For example, if the current table is a head table, the data-item key is a serial number for a disk drive, the at least one dimensional attribute is a head number for a head on the disk drive, a r non-composite-key attribute is a resistance, and a set of domain values for the at least one dimensional attribute is [1,2,3,4,5,6], then the names for the new non-key attributes would be, “head_1_resistance,” “head_2_resistance,” “head_3_resistance,” “head_4_resistance,” “head_5_resistance” and “head_6_resistance.”

When the first repeating process finishes checking all the tables, and thus finishes generating new non-key attributes, this determination is made in step 308, and the method proceeds to step 330 on FIG. 3B.

Referring now to FIG. 3B, an REI table having a primary key, which is the data-item key, is created in step 330. The other attributes for the REI table are any single-dimension attributes from the set of tables and the new non-key attributes generated in step 328.

Following step 330, a second repeating process is begun in step 334. In step 334, the second repeating process checks whether all data tables in the subset of the tables have been processed, thereby associating value instances with the REI table. If so, the second repeating process ends, as does the method. If not, the second repeating process moves on to step 338.

In step 338, the next table from the subset of the tables is selected to be a current table for processing. In step 342, each unique data item in the current table is identified using the data-item key and the special-case non-key attributes, if present. Every data row in the current table with identical value(s) for the data-item key is potentially part of the same data item. However, when the special-case non-key attributes are present, then some data rows are excluded entirely. Which data rows are excluded is determined in step 342 by examining each of the special-case non-key attributes to find a priority value.

In a preferred embodiment, the user specifies which values for the special-case non-key attributes are treated as the priority value for a specific special-case non-key attribute. In a related embodiment, the priority value is determined as a default by standardized value comparison techniques, selected after examining constraint and domain information for the specific special-case non-key attribute. For example, if the specific special-case non-key attribute is the manufacture date attribute, then the priority value is the later manufacture date as determined by standardized date comparison subroutines.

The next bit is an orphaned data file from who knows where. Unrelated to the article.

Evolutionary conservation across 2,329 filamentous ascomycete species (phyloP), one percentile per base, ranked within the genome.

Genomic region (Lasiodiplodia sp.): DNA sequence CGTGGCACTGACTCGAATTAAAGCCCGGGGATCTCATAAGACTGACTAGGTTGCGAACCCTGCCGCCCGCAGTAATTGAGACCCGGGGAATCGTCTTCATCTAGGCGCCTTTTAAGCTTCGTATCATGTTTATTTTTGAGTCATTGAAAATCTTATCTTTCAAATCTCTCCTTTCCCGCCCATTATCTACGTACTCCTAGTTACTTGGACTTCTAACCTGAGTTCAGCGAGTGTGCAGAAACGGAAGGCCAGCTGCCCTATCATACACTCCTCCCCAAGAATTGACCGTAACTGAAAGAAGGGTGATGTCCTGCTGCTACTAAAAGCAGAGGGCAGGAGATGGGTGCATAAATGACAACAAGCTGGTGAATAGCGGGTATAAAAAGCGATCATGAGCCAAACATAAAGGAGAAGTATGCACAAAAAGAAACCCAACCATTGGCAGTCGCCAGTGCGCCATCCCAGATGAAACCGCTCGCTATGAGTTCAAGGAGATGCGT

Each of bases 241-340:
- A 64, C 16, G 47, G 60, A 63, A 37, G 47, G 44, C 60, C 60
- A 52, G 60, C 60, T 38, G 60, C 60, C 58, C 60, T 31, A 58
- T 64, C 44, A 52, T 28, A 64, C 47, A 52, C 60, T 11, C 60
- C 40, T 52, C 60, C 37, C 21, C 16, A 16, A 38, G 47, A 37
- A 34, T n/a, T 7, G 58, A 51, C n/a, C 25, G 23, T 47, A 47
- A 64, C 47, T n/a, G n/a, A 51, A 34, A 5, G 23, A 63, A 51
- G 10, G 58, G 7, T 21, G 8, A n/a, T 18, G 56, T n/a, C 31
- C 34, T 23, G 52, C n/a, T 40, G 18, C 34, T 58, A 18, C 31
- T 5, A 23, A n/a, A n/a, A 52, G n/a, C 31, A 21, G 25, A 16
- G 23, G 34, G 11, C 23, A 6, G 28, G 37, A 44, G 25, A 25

Following step 342, the second repeating process associates value instance with the REI table for the current table in step 346. The value instances associated in step 346 are those that come from unique data items identified in step 342. In a preferred embodiment, the association performed in step 346 is accomplished by determining indices into the normalized database, and saving these indices in the REI table. In this fashion, storage space is saved and modification anomalies are minimized.

Additionally, in a preferred embodiment, when a value instance is not available for a particular data item for one of the new non-key attributes generated in step 328, the associating step 346 inserts a Not/Applicable (N/A) indication in the REI table. For example, a head table in a normalized database can contain all data attributes aggregated at the head level of a disk drive. All data items in the normalized database can have their head level value instances stored in the head table, even if some of the disk drives (data items) have six heads, while others only have four heads. In this example, the four headed disk drives do not have measurements for the new non-key attributes “head_5_resistance” and “head_6_resistance,” thus these data items will have a N/A indication inserted in the REI table under these new non-key attributes in step 346.

The method disclosed in FIGS. 3A and 3B is presented in terms of two separate passes through the set of tables for the purpose of clarity. However, those skilled in the art will understand from the disclosure herein that the method encompasses multiple variations on the order and placement of the steps shown. For example, the method can also be implemented using only a single pass through the set of tables, where the first repeating process and the second repeating process are a single repeating process.

In addition, those skilled in the art will understand that the method disclosed herein, while presented in terms of creating an REI table, is equally capable of creating a database view. The database view is a database script, which can be used to create the REI table at a later time.